LAST 2005 LFTC Post. FIRST 2006 LFTC Post: Thu., Jan. 5. At year-end it seems appropriate to look back on LFTC's first season, so to speak. Thus these roughly 1,800 words (print: 3 pages). Start with a metric: Since LFTC web publishing began Sunday, April 16, 2005 there have been 805 posts. (Subtracting out Index posts to precisely tally pure issue posts is too much work, as I posted occasionally on weekends and thus cannot simply multiply weeks times five; the figure for Issue posts is probably 625 to 650--in the stock Beltway phrase, "close enough for government work.").
The intent of LFTC was to give primacy to war-related issues; while I have done so, I wound up posting more Home Front items than planned, partly due to the twin Supreme Court vacancies, and partly because these issues are very important, too. I posted very little in Cyber-Serendip, and plan to hunt more diligently for off-beat items in 2006; ditto for Telecom, albeit Discovery's Disco-Tech blog focuses on telecom, and I occasionally post there. Song parodies became not infrequent fare (a genre not originally planned for LFTC); entertaining LFTC readers is both fun for me and gives readers a well-deserved break from all the sturm und drang.
Of what was said, perhaps it is best to identify the main objective for each category, plus note surprises. In Us v. Them I naturally focused on the Iraq insurgency--yes, the Administration and some of its supporters dislike the term, but it has gained universal currency and thus seems best to accept. But also I tried to put the Iraq War into the larger context sought by the Administration: the choice of Iraqi Freedom in 2003 was not accidental. 43 believes, as do his top aides, that starting the Mideast and even the broader Islamic world on the road to democracy will over time greatly reduce the impetus of the violent young to commit terrorist acts. Natan Sharansky's line that unfriendly democracies are better than friendly dictators resonates with 43. It doesn't seem to have caught on with war critics.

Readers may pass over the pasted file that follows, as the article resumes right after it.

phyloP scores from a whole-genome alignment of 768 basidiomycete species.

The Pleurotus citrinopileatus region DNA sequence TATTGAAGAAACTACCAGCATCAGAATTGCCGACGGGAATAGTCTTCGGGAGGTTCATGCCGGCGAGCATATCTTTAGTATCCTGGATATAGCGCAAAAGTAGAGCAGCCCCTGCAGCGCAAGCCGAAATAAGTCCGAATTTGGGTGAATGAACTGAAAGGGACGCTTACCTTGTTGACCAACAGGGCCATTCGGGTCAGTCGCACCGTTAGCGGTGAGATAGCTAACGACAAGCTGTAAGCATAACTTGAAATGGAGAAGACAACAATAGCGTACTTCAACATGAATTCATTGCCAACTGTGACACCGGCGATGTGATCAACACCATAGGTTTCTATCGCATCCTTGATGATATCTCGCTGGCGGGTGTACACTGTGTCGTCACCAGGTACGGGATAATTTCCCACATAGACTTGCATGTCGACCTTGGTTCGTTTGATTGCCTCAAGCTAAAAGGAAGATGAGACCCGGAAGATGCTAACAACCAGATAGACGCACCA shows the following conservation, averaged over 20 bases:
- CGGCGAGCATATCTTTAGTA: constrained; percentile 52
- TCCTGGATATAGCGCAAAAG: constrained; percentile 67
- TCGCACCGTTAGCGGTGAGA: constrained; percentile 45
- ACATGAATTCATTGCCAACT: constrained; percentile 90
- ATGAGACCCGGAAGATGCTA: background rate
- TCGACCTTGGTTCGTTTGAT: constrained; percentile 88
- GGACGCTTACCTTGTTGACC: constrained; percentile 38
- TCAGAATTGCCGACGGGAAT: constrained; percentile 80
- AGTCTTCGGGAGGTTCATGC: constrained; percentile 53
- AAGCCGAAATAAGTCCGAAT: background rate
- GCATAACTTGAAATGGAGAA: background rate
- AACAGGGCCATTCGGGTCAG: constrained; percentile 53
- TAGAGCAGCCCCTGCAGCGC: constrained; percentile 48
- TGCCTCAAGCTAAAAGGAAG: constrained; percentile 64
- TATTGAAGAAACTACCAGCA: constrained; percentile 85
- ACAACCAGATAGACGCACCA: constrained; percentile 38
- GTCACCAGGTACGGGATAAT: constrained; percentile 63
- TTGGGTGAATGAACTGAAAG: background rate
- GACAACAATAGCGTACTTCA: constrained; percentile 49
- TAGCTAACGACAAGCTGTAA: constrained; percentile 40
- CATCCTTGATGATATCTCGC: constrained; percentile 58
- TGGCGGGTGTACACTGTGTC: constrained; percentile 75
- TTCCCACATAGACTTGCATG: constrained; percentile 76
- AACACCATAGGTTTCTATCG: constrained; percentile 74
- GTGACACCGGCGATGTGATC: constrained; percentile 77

Weenie Watch and Turtle Bay Tortoise are also key war-related areas. Re the former LFTC aimed primarily at Old Europe, yet the 7/7 London bombings, the Muslim rampages in France and the utter lack of remorse displayed by the killer of Dutch filmmaker Theo van Gogh changed things. It was possible to argue even back in April that Europeans were asleep at the switch, so to speak, on the danger posed to their societies by assimilated young Muslims. No longer. So however reluctantly, and still with much public anti-Americanism, Europe is helping more than before (if still not enough). As for the UN, with John Bolton playing US cop on the beat, the Turtle Bay crowd will be called publicly to account for their misdeeds, and thus there likely will be fewer of them.
In 9/11, 3/11 and N/11 homeland security was examined, while natural disasters led to the Katrina, Etc. postings. The bedrock distinction, clear to all, is between human evil and nature's caprice. Yet in New Orleans we were bombarded with graphic depictions of human evil in the wake of nature's caprice. Katrina exposed anew how mega-disasters strike at the social glue that binds societies, without which social disintegration undermines civil society itself. Beyond the horrific loss of human life that a terrorist WMD strike can inflict, is the longer-term loss of domestic tranquility and security that erodes the trust society needs to function. It is to prevent such from happening that the Administration has aggressively interrogated detainees and monitored communications abroad and even here. Critics who would tie our hands seem not to keep graver risks than limited privacy invasion and civil liberties curtailment in mind. As LFTC noted this year, critics are 9/10 people who see 9/11 as horrific, but just a big attack from one group, calling for stepped-up multilateral response; 43's supporters are 9/12 people who see 9/11 as a transforming event calling for pre-emption by coalitions in a global war on terror.